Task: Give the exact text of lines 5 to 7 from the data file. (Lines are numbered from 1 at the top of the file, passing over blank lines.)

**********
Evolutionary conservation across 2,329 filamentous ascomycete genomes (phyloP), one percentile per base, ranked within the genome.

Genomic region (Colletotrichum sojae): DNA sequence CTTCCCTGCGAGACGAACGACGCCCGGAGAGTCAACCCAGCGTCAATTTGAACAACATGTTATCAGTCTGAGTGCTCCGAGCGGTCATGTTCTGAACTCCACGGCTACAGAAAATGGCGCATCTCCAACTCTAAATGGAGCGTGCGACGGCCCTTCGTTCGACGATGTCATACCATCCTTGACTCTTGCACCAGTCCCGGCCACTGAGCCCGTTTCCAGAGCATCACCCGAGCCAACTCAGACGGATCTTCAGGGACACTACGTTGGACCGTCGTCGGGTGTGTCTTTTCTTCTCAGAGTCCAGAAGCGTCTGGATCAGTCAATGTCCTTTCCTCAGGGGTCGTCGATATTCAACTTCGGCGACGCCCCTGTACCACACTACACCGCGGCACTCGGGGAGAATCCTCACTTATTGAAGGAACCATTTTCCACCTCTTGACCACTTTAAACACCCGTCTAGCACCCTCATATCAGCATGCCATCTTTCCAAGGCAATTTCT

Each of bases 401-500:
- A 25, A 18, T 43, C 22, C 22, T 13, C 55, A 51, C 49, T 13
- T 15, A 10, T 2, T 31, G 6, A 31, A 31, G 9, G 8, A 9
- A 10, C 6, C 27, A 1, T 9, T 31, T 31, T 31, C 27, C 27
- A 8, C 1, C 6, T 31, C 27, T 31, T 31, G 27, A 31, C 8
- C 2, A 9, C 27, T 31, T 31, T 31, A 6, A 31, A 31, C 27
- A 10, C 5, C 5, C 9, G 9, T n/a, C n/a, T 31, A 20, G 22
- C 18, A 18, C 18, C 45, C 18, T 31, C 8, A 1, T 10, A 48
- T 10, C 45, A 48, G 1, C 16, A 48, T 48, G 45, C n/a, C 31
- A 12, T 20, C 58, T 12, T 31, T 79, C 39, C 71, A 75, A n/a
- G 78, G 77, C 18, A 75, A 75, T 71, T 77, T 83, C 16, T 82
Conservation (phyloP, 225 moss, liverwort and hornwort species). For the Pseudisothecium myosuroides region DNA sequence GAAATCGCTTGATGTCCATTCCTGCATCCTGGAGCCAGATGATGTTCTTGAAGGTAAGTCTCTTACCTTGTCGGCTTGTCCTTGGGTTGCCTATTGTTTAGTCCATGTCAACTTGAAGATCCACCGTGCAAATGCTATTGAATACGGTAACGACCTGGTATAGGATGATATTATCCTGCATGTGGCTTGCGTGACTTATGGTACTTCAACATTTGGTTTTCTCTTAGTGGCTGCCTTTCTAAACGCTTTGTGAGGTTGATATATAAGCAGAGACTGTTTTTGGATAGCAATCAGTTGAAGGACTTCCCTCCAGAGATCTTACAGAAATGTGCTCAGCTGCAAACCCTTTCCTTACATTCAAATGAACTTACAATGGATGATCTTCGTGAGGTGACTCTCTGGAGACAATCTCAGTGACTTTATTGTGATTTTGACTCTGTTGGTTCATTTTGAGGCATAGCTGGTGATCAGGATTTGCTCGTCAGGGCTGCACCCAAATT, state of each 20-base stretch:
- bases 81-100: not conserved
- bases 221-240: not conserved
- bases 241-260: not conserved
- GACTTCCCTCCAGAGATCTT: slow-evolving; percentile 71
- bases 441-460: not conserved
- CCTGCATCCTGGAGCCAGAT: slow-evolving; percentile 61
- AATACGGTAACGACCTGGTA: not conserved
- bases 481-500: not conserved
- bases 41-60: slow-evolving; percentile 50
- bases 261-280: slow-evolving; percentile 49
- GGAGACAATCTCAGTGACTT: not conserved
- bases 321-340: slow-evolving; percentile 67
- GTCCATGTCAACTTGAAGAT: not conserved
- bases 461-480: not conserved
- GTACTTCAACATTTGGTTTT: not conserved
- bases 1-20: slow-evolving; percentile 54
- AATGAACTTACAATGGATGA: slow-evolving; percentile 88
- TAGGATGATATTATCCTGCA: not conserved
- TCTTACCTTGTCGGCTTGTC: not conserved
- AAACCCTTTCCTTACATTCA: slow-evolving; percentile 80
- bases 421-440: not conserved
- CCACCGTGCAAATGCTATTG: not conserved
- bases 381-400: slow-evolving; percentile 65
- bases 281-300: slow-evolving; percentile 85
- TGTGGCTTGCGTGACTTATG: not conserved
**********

- T 15, A 10, T 2, T 31, G 6, A 31, A 31, G 9, G 8, A 9
- A 10, C 6, C 27, A 1, T 9, T 31, T 31, T 31, C 27, C 27
- A 8, C 1, C 6, T 31, C 27, T 31, T 31, G 27, A 31, C 8